Rates are a special type of ratio that incorporate the dimension of time into the denominator. Familiar examples include measurements of speed (miles per hour) or water flow (gallons per minute).

Example #1:

If a car travels 24 miles in 2 hours, its average speed is a rate of 24 miles/ 2 hours = 12 miles/hr.

Example #2:

Suppose a car traveled 24 miles in 2 hours, then continued and traveled miles in 3 hours, and then another 12 miles in 1 hour.

We can compute the average rate of speed for the entire trip by adding up the total distance covered and dividing it by the total time that the trip took.

Average speed for the trip = (24 miles + 24 miles + 12 miles) / (2 hour + 3 hours +1 hour) = 60 miles / 6 hours = 10 miles per hour

Note that some commonly used measurements of health outcomes are referred to as "rates" even though they are actually proportions.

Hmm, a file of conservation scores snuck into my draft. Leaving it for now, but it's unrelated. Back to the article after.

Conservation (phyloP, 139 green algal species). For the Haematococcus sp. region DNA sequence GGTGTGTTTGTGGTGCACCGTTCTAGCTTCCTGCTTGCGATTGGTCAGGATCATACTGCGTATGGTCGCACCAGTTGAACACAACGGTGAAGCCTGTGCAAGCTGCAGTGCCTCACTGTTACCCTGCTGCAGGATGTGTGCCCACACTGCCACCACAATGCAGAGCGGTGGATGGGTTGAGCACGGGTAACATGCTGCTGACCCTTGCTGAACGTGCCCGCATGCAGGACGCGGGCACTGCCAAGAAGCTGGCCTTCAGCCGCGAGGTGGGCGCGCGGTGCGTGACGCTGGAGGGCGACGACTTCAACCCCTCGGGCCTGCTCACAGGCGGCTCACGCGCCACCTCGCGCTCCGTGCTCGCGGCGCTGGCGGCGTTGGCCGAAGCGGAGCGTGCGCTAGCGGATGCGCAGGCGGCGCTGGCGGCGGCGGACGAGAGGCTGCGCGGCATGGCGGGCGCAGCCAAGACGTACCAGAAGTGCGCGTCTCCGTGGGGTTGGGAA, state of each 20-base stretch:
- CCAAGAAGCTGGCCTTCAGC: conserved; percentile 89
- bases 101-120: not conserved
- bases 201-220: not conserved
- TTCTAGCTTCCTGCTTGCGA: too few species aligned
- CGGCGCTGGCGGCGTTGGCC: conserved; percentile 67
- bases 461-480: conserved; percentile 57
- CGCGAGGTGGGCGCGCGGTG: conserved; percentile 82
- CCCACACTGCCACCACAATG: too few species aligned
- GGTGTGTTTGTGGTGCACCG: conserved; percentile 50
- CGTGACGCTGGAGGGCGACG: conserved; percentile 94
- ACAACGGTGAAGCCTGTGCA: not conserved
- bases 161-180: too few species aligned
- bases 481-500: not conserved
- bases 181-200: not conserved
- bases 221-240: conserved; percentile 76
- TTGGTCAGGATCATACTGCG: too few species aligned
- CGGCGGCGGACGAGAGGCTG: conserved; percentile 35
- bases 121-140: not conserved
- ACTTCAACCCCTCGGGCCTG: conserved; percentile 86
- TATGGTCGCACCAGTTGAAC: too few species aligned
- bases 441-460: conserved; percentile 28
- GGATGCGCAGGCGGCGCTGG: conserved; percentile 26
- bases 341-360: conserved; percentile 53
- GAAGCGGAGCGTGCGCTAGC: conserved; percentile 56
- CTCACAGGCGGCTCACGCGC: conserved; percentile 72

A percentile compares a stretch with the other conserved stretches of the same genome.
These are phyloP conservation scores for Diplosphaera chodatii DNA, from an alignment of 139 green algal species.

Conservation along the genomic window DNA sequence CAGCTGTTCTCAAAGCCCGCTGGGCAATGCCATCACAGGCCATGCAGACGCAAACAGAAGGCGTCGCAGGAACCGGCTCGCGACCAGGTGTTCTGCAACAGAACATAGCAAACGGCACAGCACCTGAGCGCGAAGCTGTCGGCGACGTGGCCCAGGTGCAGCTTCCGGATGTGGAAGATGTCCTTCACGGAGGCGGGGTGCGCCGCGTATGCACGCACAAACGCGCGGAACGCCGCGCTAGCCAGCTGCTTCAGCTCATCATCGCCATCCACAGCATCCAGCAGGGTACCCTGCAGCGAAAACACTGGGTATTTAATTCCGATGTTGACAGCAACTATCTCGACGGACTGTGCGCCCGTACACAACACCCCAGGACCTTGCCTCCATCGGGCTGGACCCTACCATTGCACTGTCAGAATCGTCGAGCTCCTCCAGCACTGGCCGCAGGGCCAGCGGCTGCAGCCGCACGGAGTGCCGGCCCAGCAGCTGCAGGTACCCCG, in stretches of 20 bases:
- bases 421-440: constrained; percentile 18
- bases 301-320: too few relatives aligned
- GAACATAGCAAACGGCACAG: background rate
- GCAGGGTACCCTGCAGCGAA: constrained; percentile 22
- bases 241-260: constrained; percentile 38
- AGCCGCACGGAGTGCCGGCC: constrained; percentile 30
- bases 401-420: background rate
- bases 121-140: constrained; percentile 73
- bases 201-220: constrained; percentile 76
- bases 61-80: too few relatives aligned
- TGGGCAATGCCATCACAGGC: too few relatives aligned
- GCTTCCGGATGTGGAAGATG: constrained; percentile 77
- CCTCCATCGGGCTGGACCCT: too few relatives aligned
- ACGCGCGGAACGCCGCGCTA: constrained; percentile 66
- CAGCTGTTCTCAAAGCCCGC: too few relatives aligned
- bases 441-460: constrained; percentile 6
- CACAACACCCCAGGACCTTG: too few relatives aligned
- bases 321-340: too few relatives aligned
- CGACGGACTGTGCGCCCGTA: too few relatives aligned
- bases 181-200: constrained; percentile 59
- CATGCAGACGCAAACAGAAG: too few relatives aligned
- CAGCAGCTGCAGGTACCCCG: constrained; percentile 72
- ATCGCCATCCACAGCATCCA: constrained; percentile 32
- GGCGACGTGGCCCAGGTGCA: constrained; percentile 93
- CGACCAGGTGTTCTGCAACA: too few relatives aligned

For example:

Strictly speaking, these are all proportions, but incidence rates or incidence density is a measurement of the frequency of a health outcome that is more like a true rate. An incidence rate basically quantifies the number of health outcomes and the total exposure time (i.e., time at risk) in a group or population. Similar to computation of an average speed for an automobile, an incidence rate is computed by dividing the total number of health-related events that occurred by the total exposure time at risk for the group.

For example, consider a hypothetical clinical trial that was conducted to determine whether taking low-dose aspirin reduced the frequency of heart attacks in middle-aged and elderly men. The time line below summarizes events 12 subjects labeled 1-12, all of whom were allocated to the placebo-treated group.

The first 5 subjects were enrolled in 1980, and the next 7 subjects were enrolled one year later. All subjects began taking aspirin upon enrollment. Therefore their "exposure" to aspirin began upon enrollment as indicated by the solid black dots.

The red "X"s indicate when subjects had a heart attack; their exposure time at risk ends there, since having a first heart attack means that they were no longer at risk of having a first heart attack; they had the outcome of interest at that point. Subject #2 had a heart attack in 1990; subject #5 had one in 1984; subject #11 had one in 1988.